A spate of violent attacks on Asian students in Auckland has raised concerns that offenders see the victims as easy targets.
Six young people were left bloodied, battered and terrified after the assaults.
Auckland Mayor Len Brown has requested a briefing, and concerns have also been raised with Police Minister Judith Collins.
The attacks - all in public places and mainly carried out during daylight hours - came as Thai authorities warned citizens of the dangers of such incidents in New Zealand.
Auckland City Police's Inspector Joe Tipene, who oversees Maori, Pacific and ethnic services, said the attacks were worrying and arrests were made in two of the cases.
No further arrests have been made today in relation to the attacks but police said this evening they were following very positive lines of enquiry in both the Oakley Creek incident and the Albert Park incidents.
"We have executed search warrants today in relation to the Oakley Creek incident and enquiries are continuing," a police spokeswoman said.
There was no more CCTV footage of the Albert park incident.
The spokeswoman confirmed police were looking for six offenders, four women and two men, their ages described as being between 14 and 20.
Police were not aware of any further incidents of this nature recently.
Lots of positive feedback and support of the students had been sent via Facebook and people were continuing to share the images posted yesterday, the spokeswoman said.
Police were offering ongoing support to students who may be concerned about their safety.
"We are continuing to liaise with the student community via existing channels and have offered to host another forum if required."
In the first attack, last Tuesday, two female Chinese University of Auckland students were attacked and robbed by a group of up to six teen boys and girls as they walked through Albert Park about 8.30pm.
They were punched and kicked, and the group pulled their hair before wrestling them to the ground and stealing one handbag and a phone.
One of the women fainted and was left with a deep cut below her eye. Both were bruised and very shaken. Phone, bank and bus records showed their stolen items had been used throughout Auckland.
Just before midnight on Wednesday, two Japanese women were attacked in Queen St, near Myers Park. They were allegedly dragged on to the road by their attackers who again punched them to the ground before kicking them and stealing their possessions.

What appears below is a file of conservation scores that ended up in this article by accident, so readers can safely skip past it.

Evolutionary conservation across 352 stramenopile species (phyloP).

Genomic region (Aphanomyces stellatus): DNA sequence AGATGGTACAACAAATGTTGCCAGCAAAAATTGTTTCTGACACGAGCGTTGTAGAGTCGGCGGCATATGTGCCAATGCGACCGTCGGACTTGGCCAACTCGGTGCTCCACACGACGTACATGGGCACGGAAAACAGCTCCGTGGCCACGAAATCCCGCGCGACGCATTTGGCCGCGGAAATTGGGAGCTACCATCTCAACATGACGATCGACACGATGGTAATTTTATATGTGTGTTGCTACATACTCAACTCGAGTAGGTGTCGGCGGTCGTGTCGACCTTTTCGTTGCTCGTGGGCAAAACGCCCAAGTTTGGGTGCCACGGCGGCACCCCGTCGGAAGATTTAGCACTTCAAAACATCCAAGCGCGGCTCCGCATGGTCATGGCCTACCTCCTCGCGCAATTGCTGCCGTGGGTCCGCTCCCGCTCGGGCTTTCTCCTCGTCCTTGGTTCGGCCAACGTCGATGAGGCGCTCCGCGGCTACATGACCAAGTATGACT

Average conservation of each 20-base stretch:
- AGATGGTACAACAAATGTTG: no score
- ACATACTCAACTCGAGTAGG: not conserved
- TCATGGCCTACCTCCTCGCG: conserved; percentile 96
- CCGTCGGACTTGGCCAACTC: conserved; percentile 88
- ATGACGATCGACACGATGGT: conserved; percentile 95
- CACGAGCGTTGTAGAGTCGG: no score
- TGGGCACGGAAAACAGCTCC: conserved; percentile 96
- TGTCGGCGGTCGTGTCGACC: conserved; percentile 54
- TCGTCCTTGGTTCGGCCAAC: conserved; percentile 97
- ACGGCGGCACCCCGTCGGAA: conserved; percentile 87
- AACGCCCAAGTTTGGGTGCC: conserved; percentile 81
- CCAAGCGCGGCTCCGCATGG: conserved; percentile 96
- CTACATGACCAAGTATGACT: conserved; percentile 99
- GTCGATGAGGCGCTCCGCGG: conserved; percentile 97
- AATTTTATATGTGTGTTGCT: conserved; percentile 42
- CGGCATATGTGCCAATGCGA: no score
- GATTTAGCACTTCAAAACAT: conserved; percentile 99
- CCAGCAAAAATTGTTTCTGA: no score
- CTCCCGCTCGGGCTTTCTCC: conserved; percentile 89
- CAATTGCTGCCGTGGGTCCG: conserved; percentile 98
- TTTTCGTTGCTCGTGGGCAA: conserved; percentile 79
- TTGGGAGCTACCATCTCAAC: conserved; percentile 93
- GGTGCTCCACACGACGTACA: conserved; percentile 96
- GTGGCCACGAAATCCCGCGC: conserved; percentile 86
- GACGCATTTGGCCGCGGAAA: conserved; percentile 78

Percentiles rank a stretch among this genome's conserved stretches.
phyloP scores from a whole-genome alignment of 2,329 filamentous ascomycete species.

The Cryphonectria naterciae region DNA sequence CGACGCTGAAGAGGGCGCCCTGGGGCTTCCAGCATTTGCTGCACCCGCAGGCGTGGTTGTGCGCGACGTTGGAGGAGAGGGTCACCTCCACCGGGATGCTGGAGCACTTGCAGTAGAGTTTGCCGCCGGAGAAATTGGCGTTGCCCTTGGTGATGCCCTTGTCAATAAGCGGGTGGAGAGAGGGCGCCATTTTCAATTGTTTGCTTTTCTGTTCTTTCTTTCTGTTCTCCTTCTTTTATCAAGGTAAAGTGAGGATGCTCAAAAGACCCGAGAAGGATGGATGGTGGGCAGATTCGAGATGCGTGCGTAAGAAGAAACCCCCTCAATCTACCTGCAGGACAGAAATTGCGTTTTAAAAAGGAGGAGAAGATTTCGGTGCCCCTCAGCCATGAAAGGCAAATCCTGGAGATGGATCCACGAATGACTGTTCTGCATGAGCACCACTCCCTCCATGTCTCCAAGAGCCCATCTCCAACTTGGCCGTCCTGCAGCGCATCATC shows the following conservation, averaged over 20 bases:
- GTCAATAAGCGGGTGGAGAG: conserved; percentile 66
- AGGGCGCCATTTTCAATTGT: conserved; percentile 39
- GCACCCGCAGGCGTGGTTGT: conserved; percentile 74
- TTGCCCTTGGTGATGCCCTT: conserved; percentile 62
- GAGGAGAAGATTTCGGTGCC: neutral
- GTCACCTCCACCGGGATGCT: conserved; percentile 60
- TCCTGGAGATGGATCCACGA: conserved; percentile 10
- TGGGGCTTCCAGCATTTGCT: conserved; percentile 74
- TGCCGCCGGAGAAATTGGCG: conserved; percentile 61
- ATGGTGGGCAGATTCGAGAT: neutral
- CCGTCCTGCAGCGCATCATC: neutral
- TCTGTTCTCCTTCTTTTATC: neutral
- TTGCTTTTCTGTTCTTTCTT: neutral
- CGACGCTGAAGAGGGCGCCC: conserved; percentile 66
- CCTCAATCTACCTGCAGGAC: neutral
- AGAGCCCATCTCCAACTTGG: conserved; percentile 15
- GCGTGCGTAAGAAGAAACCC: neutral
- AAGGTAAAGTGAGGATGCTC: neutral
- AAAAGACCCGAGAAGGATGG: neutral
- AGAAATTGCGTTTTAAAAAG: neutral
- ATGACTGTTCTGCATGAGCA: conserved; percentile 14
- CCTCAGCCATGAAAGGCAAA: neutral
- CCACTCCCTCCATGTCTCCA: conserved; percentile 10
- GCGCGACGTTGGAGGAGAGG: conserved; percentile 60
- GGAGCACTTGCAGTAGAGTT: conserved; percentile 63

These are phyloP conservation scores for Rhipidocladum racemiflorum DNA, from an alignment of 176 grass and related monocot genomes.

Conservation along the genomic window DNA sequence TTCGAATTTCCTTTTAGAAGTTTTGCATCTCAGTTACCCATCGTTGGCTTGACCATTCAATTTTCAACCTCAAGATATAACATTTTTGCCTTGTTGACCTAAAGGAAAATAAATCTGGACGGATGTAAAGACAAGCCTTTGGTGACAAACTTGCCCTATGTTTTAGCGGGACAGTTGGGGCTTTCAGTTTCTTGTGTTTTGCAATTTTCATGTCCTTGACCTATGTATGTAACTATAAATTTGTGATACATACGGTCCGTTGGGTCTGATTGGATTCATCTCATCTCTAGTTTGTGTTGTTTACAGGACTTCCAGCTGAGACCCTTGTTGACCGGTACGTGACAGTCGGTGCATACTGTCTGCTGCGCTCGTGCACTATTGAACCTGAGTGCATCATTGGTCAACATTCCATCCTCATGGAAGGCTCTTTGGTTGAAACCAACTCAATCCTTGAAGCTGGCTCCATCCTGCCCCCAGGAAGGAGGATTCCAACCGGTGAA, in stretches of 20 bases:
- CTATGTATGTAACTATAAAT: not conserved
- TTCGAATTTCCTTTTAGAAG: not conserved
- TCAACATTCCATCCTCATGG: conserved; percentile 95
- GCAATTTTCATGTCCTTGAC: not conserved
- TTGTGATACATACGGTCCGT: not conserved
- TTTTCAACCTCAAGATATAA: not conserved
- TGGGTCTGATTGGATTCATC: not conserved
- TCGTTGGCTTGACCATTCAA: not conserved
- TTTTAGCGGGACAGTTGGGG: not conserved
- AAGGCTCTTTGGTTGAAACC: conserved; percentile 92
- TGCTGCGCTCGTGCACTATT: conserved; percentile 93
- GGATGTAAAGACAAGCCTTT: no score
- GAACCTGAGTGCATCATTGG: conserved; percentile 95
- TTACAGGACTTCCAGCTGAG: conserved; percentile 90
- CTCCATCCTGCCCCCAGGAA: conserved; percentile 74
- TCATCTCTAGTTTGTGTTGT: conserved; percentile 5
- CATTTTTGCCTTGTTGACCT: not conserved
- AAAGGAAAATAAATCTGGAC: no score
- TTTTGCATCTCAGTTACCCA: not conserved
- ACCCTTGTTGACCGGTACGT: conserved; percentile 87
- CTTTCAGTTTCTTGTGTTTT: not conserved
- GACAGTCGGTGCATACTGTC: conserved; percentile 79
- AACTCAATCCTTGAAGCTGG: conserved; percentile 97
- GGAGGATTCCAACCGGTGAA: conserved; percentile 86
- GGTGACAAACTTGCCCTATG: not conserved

Four young teens, aged 14 and 15 years old, were arrested following the attack and are due to appear in Youth Court this week.
A man who came to the victims' aid, Theo Gills, said one of the women had a head injury and was badly shaken.
Hours later, at 9.30am on Thursday, a male Chinese student walking to Unitec in Mt Albert was set upon by two men who beat him so severely photos show his face and upper body smeared in blood.
They kicked him and stomped on his head, breaking his glasses, and stole his laptop, before escaping in a car. On Monday night, an international student walking along Khyber Pass Rd near the corner of Broadway, Newmarket, was pushed to the ground by four youths aged between 12 and 14 years old who were later arrested.
Whau Local Board deputy chairwoman Susan Zhu said the incidents have caused widespread fear among the Chinese community, who felt vulnerable and helpless in the wake of the attacks.
"Some students have raised the issue with me that they feel very scared to go out and lots of parents in New Zealand and outside New Zealand are worried."
While there was an element of "wrong place, wrong time" Mrs Zhu questioned whether enough was being done to keep visitors safe.
"People have been talking about the city's stakeholders, for example, the police, whose first priority is to keep the community safe and in these three cases they have failed to keep our young students - who are our guests and who contribute hugely to our city - safe."
She was organising a public meeting with Auckland Council, police and other community groups, she said.
Chinese migrant Redd Qian was so disturbed by images of the attacks, that have been widely circulated on popular app WeChat, he organised the Run a Safer Community event.
"I wanted to show that we, the New Zealand Asian community, are wanting to help build a safer community."
Mr Qian, 30, has lived in New Zealand for 14 years and sympathised with not being familiar with the customs and laws of a new country.
"I know what it is like to feel helpless and vulnerable and that could have been my friends or even me [that were attacked]."
The run will leave Countdown Mt Eden at 8pm on Friday and finish at Albert Park and anyone is welcome, he said.
Mr Tipene expressed concerns about the number of recent aggravated robberies involving international students in the city.
"Police take [any] aggravated robbery or assault very seriously.
"There are opportunist offenders who will take advantage of people who sometimes inadvertently put themselves in vulnerable positions."
Mr Brown also reassured visitors that Auckland was a safe city, but he has requested a briefing on the attacks.
Ms Collins reiterated the police's message, and said a response was being prepared to a letter calling for more action on crimes against migrants.
A Unitec spokeswoman said the attacks were very worrying and had prompted additional security measures and education for all students.